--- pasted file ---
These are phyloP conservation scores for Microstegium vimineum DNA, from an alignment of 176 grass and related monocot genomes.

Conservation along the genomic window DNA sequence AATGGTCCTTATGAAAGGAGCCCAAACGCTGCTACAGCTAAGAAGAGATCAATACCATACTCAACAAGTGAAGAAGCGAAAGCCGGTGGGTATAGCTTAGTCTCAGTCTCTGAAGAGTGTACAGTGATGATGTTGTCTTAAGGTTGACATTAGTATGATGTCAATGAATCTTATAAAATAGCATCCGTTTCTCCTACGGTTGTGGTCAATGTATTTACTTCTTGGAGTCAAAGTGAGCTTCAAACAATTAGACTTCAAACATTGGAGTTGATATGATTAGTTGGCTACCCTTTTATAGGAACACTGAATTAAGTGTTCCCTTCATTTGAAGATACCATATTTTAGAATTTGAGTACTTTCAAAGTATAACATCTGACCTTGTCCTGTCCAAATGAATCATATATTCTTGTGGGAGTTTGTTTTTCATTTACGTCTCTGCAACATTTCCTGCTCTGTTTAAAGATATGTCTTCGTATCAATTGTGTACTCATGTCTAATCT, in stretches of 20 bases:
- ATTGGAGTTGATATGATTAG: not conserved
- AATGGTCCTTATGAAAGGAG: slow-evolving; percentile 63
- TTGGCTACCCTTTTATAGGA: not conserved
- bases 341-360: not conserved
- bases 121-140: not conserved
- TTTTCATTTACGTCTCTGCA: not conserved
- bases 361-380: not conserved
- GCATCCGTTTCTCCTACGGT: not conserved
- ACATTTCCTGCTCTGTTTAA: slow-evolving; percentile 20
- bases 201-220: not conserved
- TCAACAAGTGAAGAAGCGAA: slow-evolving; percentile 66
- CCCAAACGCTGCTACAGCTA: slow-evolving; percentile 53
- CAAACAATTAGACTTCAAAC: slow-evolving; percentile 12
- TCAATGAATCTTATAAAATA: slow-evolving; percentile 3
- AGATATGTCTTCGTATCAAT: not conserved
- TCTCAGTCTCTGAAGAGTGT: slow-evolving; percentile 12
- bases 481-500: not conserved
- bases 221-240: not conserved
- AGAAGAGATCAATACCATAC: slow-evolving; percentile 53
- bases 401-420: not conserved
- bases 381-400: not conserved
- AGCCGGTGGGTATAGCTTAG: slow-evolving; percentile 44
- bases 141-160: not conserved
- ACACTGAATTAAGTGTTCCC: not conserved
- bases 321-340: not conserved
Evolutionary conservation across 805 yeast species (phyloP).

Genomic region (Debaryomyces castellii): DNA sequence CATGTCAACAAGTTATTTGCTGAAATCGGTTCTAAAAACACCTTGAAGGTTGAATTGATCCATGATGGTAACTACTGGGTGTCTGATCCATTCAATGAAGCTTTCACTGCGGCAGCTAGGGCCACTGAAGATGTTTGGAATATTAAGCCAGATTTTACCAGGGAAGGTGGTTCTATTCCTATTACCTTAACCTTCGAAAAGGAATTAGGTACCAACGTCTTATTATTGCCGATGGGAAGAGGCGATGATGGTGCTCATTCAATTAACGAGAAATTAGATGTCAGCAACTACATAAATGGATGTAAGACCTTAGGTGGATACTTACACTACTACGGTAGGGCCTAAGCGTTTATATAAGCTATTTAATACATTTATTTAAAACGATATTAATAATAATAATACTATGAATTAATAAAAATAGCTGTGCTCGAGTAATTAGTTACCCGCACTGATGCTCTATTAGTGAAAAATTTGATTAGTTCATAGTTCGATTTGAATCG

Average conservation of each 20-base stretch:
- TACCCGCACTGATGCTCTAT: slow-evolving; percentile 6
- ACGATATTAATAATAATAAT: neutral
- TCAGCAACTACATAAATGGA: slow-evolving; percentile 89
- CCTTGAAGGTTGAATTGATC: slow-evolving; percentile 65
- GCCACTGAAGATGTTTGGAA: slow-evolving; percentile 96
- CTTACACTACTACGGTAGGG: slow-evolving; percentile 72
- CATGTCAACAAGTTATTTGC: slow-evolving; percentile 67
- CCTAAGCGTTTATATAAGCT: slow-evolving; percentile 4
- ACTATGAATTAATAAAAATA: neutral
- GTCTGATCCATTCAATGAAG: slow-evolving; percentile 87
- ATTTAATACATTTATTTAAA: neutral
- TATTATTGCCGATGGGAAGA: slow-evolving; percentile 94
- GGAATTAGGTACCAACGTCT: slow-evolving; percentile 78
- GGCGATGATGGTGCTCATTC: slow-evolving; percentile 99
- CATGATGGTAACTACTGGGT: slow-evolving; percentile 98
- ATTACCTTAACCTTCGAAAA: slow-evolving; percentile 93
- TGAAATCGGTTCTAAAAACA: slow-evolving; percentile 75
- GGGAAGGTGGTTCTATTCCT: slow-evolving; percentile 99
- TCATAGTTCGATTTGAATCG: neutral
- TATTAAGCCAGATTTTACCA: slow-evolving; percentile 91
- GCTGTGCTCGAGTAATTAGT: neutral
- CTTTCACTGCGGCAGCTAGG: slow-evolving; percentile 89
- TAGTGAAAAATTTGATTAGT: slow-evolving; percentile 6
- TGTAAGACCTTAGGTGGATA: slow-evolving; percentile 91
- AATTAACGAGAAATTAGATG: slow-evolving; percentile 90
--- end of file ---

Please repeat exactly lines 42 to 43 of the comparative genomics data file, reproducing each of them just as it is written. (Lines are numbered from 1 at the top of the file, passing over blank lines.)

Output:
- TATTATTGCCGATGGGAAGA: slow-evolving; percentile 94
- GGAATTAGGTACCAACGTCT: slow-evolving; percentile 78